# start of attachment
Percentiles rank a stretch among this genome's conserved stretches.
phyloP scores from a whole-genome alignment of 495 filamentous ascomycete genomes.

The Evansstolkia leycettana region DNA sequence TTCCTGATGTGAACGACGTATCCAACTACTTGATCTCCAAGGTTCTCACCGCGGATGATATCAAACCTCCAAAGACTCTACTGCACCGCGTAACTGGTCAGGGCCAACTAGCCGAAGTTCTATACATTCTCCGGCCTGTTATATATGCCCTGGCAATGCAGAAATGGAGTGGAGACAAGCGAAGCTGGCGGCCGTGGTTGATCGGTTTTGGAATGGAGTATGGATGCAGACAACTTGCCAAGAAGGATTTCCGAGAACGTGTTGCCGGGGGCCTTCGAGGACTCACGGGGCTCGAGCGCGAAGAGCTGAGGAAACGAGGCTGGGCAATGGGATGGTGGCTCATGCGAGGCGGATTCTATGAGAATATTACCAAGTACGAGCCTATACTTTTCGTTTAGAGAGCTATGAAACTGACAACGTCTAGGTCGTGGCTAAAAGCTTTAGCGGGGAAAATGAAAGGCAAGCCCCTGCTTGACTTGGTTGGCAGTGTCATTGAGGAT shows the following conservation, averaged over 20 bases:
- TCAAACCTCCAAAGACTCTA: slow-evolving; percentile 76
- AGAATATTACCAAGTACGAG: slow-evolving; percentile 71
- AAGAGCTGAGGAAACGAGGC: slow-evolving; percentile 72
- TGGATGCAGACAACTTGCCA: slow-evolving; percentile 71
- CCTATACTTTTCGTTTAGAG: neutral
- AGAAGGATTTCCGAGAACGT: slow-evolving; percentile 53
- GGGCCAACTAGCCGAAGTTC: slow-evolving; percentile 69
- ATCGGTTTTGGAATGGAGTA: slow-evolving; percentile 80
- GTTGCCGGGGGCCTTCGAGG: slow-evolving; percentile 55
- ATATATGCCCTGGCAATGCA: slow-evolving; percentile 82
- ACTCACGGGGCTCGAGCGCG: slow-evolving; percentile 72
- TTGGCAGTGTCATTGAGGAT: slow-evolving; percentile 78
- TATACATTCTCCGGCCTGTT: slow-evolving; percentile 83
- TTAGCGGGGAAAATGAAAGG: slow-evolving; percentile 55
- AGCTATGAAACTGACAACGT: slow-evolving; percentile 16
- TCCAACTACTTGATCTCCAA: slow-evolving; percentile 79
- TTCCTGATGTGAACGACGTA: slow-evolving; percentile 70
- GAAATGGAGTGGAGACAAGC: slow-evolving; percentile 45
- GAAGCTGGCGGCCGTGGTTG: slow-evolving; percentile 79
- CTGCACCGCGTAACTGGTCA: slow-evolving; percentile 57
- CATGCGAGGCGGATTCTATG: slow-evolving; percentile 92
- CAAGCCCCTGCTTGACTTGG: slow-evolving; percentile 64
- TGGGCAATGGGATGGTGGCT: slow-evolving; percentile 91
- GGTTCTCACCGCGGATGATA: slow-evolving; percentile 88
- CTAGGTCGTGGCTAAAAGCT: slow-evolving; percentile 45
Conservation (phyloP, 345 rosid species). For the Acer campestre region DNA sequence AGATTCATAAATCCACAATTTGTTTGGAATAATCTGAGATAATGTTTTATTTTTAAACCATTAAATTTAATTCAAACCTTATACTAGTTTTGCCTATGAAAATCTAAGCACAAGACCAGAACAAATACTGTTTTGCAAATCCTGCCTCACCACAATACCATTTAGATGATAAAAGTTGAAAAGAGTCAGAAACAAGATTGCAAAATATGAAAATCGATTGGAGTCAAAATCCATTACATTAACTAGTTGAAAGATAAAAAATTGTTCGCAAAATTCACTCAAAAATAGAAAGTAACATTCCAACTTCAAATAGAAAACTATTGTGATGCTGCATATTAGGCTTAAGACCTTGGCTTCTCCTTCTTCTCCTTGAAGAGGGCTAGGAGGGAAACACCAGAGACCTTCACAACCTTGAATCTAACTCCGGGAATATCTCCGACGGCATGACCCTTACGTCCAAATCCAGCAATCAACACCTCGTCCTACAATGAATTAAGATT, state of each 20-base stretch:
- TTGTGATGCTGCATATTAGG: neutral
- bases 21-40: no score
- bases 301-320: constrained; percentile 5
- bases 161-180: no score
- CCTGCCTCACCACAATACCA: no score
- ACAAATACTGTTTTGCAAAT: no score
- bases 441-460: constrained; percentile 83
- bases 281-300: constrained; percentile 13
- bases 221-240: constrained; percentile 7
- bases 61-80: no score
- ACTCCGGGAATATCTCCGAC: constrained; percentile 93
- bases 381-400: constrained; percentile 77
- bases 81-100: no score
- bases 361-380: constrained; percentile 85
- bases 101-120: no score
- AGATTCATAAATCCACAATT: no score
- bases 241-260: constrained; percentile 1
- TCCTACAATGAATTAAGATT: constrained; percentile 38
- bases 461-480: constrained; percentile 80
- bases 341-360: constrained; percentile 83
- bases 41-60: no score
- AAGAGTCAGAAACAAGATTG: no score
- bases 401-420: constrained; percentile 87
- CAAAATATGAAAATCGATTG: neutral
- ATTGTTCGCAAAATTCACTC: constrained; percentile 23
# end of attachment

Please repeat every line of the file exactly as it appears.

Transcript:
Percentiles rank a stretch among this genome's conserved stretches.
phyloP scores from a whole-genome alignment of 495 filamentous ascomycete genomes.

The Evansstolkia leycettana region DNA sequence TTCCTGATGTGAACGACGTATCCAACTACTTGATCTCCAAGGTTCTCACCGCGGATGATATCAAACCTCCAAAGACTCTACTGCACCGCGTAACTGGTCAGGGCCAACTAGCCGAAGTTCTATACATTCTCCGGCCTGTTATATATGCCCTGGCAATGCAGAAATGGAGTGGAGACAAGCGAAGCTGGCGGCCGTGGTTGATCGGTTTTGGAATGGAGTATGGATGCAGACAACTTGCCAAGAAGGATTTCCGAGAACGTGTTGCCGGGGGCCTTCGAGGACTCACGGGGCTCGAGCGCGAAGAGCTGAGGAAACGAGGCTGGGCAATGGGATGGTGGCTCATGCGAGGCGGATTCTATGAGAATATTACCAAGTACGAGCCTATACTTTTCGTTTAGAGAGCTATGAAACTGACAACGTCTAGGTCGTGGCTAAAAGCTTTAGCGGGGAAAATGAAAGGCAAGCCCCTGCTTGACTTGGTTGGCAGTGTCATTGAGGAT shows the following conservation, averaged over 20 bases:
- TCAAACCTCCAAAGACTCTA: slow-evolving; percentile 76
- AGAATATTACCAAGTACGAG: slow-evolving; percentile 71
- AAGAGCTGAGGAAACGAGGC: slow-evolving; percentile 72
- TGGATGCAGACAACTTGCCA: slow-evolving; percentile 71
- CCTATACTTTTCGTTTAGAG: neutral
- AGAAGGATTTCCGAGAACGT: slow-evolving; percentile 53
- GGGCCAACTAGCCGAAGTTC: slow-evolving; percentile 69
- ATCGGTTTTGGAATGGAGTA: slow-evolving; percentile 80
- GTTGCCGGGGGCCTTCGAGG: slow-evolving; percentile 55
- ATATATGCCCTGGCAATGCA: slow-evolving; percentile 82
- ACTCACGGGGCTCGAGCGCG: slow-evolving; percentile 72
- TTGGCAGTGTCATTGAGGAT: slow-evolving; percentile 78
- TATACATTCTCCGGCCTGTT: slow-evolving; percentile 83
- TTAGCGGGGAAAATGAAAGG: slow-evolving; percentile 55
- AGCTATGAAACTGACAACGT: slow-evolving; percentile 16
- TCCAACTACTTGATCTCCAA: slow-evolving; percentile 79
- TTCCTGATGTGAACGACGTA: slow-evolving; percentile 70
- GAAATGGAGTGGAGACAAGC: slow-evolving; percentile 45
- GAAGCTGGCGGCCGTGGTTG: slow-evolving; percentile 79
- CTGCACCGCGTAACTGGTCA: slow-evolving; percentile 57
- CATGCGAGGCGGATTCTATG: slow-evolving; percentile 92
- CAAGCCCCTGCTTGACTTGG: slow-evolving; percentile 64
- TGGGCAATGGGATGGTGGCT: slow-evolving; percentile 91
- GGTTCTCACCGCGGATGATA: slow-evolving; percentile 88
- CTAGGTCGTGGCTAAAAGCT: slow-evolving; percentile 45
Conservation (phyloP, 345 rosid species). For the Acer campestre region DNA sequence AGATTCATAAATCCACAATTTGTTTGGAATAATCTGAGATAATGTTTTATTTTTAAACCATTAAATTTAATTCAAACCTTATACTAGTTTTGCCTATGAAAATCTAAGCACAAGACCAGAACAAATACTGTTTTGCAAATCCTGCCTCACCACAATACCATTTAGATGATAAAAGTTGAAAAGAGTCAGAAACAAGATTGCAAAATATGAAAATCGATTGGAGTCAAAATCCATTACATTAACTAGTTGAAAGATAAAAAATTGTTCGCAAAATTCACTCAAAAATAGAAAGTAACATTCCAACTTCAAATAGAAAACTATTGTGATGCTGCATATTAGGCTTAAGACCTTGGCTTCTCCTTCTTCTCCTTGAAGAGGGCTAGGAGGGAAACACCAGAGACCTTCACAACCTTGAATCTAACTCCGGGAATATCTCCGACGGCATGACCCTTACGTCCAAATCCAGCAATCAACACCTCGTCCTACAATGAATTAAGATT, state of each 20-base stretch:
- TTGTGATGCTGCATATTAGG: neutral
- bases 21-40: no score
- bases 301-320: constrained; percentile 5
- bases 161-180: no score
- CCTGCCTCACCACAATACCA: no score
- ACAAATACTGTTTTGCAAAT: no score
- bases 441-460: constrained; percentile 83
- bases 281-300: constrained; percentile 13
- bases 221-240: constrained; percentile 7
- bases 61-80: no score
- ACTCCGGGAATATCTCCGAC: constrained; percentile 93
- bases 381-400: constrained; percentile 77
- bases 81-100: no score
- bases 361-380: constrained; percentile 85
- bases 101-120: no score
- AGATTCATAAATCCACAATT: no score
- bases 241-260: constrained; percentile 1
- TCCTACAATGAATTAAGATT: constrained; percentile 38
- bases 461-480: constrained; percentile 80
- bases 341-360: constrained; percentile 83
- bases 41-60: no score
- AAGAGTCAGAAACAAGATTG: no score
- bases 401-420: constrained; percentile 87
- CAAAATATGAAAATCGATTG: neutral
- ATTGTTCGCAAAATTCACTC: constrained; percentile 23